When driving from where I live, can be there in a couple of hours?🤔
    I will talk to a couple of friends and do the trip.

    • This is great, and I wish you a great trip up to this magnificent mountain range. It must feel good to have such a destination so close, but I also understand how having something so close sometimes leads to not taking advantage of visiting 🙂 We have the Olympic National Forest outside of Seattle and in Oregon, the great Wallowa Mountains, and the East Eagle Cap wilderness, which I haven’t seen in a long time. Enjoy, and thank you for the words! Take care ~

  20. Thank you Dalo for a wonderful post. Yes, the quest for Beauty is the highest. I realised that a few years ago, looking at the waters of the Seine in Paris. That I’d been looking for Beauty to the end of the world, whilst I had it there, in Paris, right under my feet.
    I envy your ride up in the Sierra. Horses were a big part of my teens. Haven’t ridden in a while. Except once, many many years in the mountains of Colombia, with little Anglo-Arab horses no never canter nor gallop, only trot. Amble. (Not sure what the word in English is. Not “crossing” their legs, but moving the left foreleg first then the left hindleg, then switching to the right. Makes for a very brisk, smooth ride.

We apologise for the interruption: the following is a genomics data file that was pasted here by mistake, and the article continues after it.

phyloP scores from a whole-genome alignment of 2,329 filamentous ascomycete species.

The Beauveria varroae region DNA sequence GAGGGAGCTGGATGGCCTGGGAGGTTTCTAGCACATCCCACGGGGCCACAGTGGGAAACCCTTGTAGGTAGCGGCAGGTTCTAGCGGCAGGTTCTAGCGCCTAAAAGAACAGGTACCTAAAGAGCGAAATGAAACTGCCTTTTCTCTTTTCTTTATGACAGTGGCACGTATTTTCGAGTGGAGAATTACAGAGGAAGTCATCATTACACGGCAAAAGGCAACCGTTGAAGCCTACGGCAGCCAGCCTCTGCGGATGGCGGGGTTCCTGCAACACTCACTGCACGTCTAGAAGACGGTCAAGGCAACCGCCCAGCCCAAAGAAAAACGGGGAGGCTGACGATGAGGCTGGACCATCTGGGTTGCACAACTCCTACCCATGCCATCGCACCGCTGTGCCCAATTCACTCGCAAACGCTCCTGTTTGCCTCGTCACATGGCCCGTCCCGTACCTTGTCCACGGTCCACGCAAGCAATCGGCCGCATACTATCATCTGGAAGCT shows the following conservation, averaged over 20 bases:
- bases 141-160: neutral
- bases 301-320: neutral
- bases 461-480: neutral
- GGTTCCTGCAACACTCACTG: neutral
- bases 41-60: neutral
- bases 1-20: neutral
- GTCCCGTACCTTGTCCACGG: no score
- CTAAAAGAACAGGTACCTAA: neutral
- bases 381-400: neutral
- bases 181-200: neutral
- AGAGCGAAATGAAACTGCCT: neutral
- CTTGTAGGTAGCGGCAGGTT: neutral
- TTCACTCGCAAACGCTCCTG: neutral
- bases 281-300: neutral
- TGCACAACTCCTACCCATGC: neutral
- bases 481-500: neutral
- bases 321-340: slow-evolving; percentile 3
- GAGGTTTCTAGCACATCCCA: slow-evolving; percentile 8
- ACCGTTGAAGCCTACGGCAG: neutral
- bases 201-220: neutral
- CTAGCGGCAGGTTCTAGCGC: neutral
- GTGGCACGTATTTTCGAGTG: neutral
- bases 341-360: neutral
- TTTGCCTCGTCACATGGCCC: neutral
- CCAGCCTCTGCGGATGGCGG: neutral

And as for Beauty, we may have mentioned it before, the ancient Greeks valued three things above anything else: Beauty, Truth and Good. None complete without the other two…
    Thanks for the ride my friend. And stay safe in Czech…
    Free 🇺🇦 !

    • Great to hear from you, Brian, and I thought my paint, Hero, would interest you. The Greeks defined life exceptionally well: beauty, truth, and goodness. Almost every central tenet of philosophy and religion holds these as universal, and I like what you say you cannot have one without the other. Very accurate – and this triumvirate is what makes getting out into nature the perfect remedy to life 🙂 The horse gait you are referring to is a pace; I’ve never ridden a pacer before, but I just looked it up, and it is supposed to be a very comfortable ride. I hope all is going well, and thank you for the riding lesson today! And yes, 🇺🇦, be free!

      • A “paint” is a “pinto”? Same stuff?
        Hero is a nice name both for a horse and for these troubled days…
        I recently brushed up on Western philosophy. Read Russells’ History of Western philosophy. Took me a while but it’s always useful. And Russell writes very well.
        So yes, I think your going out into nature checks on all three.
        “Riding lesson”? LOL. Not sure I can ride much anymore, bad back and all, but yes, that pace was veeery comfortable… Like riding in a soft leather armchair in a library…
        Free 🇺🇦